If you are in the market to purchase a car and especially if this is your first time, you will want to know exactly what you are buying. Thankfully a lot of this information is held in a central database, and you can perform a DVLA vehicle check quite easily. Where do you go to get this data, and what will you find?
What is the DVLA?
The Driver and Vehicle Licensing Agency (aka DVLA) is the body set up by the UK government to administer vehicle and driver registrations across the UK. It maintains the database for all vehicles authorised to be driven on public roads, as well as those kept off-road. The agency can also sell personalised number plates and collects road tax on behalf of the Treasury.
The DVLA is based in Swansea and can provide information via phone, post or online. If you are looking for data before you buy another vehicle, you should use the DVLA's car check tool to gather all that you need to know.
How to Use the DVLA Vehicle Tax Check Portal
When you access the site here, it will prompt you to enter the vehicle's registration number. You will then confirm that the provided information is correct before being sent to the database.
You will find two key items of information first - the tax and MOT status.
If the vehicle is active and on the road, then you will be told when the tax is next due. If not, you can see if it is subject to a "SORN" classification (more details below). Always remember, you must tax the vehicle before you can drive it. Likewise, if the MOT certificate is active, this page will show you when it next expires.
Note, if somebody has recently changed the tax or MOT status, it may take up to 5 days to show online.
You may be particularly interested in the EURO status, and especially if you live in or travel to the London area. As you may know, Transport for London has introduced a new scheme called ULEV, designed to deter drivers of "polluting" vehicles through the imposition of a daily fee. They are expanding the programme to cover all of Inner London, rather than just the central core.
If your car meets the relevant Euro standard, then you will not need to pay this fee (currently £12.50 per day), and thus its Euro status becomes rather important. For example, if the vehicle you're looking at has a diesel engine, then it will need to have Euro 6 status to avoid the ULEV charge.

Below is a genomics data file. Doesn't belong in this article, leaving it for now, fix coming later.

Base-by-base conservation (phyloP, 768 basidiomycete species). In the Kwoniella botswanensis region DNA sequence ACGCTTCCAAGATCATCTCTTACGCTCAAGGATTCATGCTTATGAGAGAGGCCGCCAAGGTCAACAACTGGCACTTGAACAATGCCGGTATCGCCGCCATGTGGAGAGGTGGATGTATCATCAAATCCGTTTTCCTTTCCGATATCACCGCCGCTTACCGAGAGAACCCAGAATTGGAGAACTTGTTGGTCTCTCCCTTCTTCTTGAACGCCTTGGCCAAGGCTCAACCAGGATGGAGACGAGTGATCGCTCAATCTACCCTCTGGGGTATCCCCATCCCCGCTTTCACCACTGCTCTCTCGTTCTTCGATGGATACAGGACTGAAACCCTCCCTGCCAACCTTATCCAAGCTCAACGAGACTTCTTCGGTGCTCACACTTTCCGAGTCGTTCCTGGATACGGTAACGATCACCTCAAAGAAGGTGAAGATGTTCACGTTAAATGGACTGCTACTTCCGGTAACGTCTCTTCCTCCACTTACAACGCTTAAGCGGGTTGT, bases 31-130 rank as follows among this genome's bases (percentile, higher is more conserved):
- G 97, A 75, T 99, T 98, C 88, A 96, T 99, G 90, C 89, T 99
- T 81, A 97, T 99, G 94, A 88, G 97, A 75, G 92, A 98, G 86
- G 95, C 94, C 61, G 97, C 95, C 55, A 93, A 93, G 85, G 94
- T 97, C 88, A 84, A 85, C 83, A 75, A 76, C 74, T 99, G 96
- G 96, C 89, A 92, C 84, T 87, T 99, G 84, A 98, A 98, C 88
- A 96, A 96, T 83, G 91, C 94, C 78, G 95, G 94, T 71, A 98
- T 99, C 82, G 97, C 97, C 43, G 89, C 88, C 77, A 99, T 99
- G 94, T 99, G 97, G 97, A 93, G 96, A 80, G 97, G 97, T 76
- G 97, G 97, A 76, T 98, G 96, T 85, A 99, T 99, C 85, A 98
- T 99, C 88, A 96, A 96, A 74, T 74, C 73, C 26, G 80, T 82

The EURO 6 emission standards dictate an upper limit for particulate matter and harmful gases such as NOx. Specifically, the diesel vehicle may not emit more than 80 mg per kilometre of nitrogen oxide.
A "real driving emissions" test helps to ensure that a vehicle delivers low emissions in everyday driving conditions. To perform the test, car manufacturers will drive the vehicle over public roads through a variety of changing conditions. Using a portable emission measuring system, they will record a wealth of data to ensure that they keep nitrogen oxides and other pollutants to a minimum. Engineers use this information to confirm that a vehicle meets a relevant Euro standard. While this test can help to lower emissions and reduce pollutants, manufacturers will also use the data to improve vehicle fuel consumption.
SORN stands for Statutory Off-Road Notification. If you own a vehicle but do not intend to use it, you must apply for this status. Specifically, if the vehicle is not insured or taxed, you will need to generate a SORN, even if you intend to store it on private land all the time. You can be fined £80 for not having a SORN and may receive an additional penalty for having an uninsured vehicle. Further, you will receive a much more significant fine if you use the vehicle on the road when it is under a statutory off-road modification.
Bear in mind that you cannot transfer a SORN from a prior owner. Therefore, if you are buying a car that is currently off-road and displays this status when you conduct a DVLA car check, you will have to apply to the authority for a new certificate.
If this displays "Y", it means that the previous owner has informed the DVLA that they have permanently exported the vehicle.
This section confirms that the UK Approval Authority and Technical Service has independently tested a version of the vehicle in question and it is, therefore, safe for use. The relevant category is displayed.
This figure is essentially the maximum gross weight of the vehicle when it is fully laden.
This document records the registration and tax history of the vehicle. Also known as the logbook, the V5C tells you who has owned the vehicle and will subsequently prove your ownership once you have completed the sale. Here you will find the date when the DVLA last updated the logbook.
You can also perform a DVLA vehicle MOT check to look at previous history. You will be able to check past results to see if the vehicle failed or passed, and the location of the test. You can also find out why particular parts failed at each test, or if any other components displayed minor issues. Also, find out when the next MOT is due for planning purposes.
To perform the check, you will need the 11 digit number from the V5C logbook to find the location of each test.
If you're about to sell a car, you want to make sure that the information held is correct and up-to-date by performing a DVLA vehicle check. If you need to buy a vehicle, on the other hand, check the vehicle database for tax status, MOT, Euro emission conformity and more.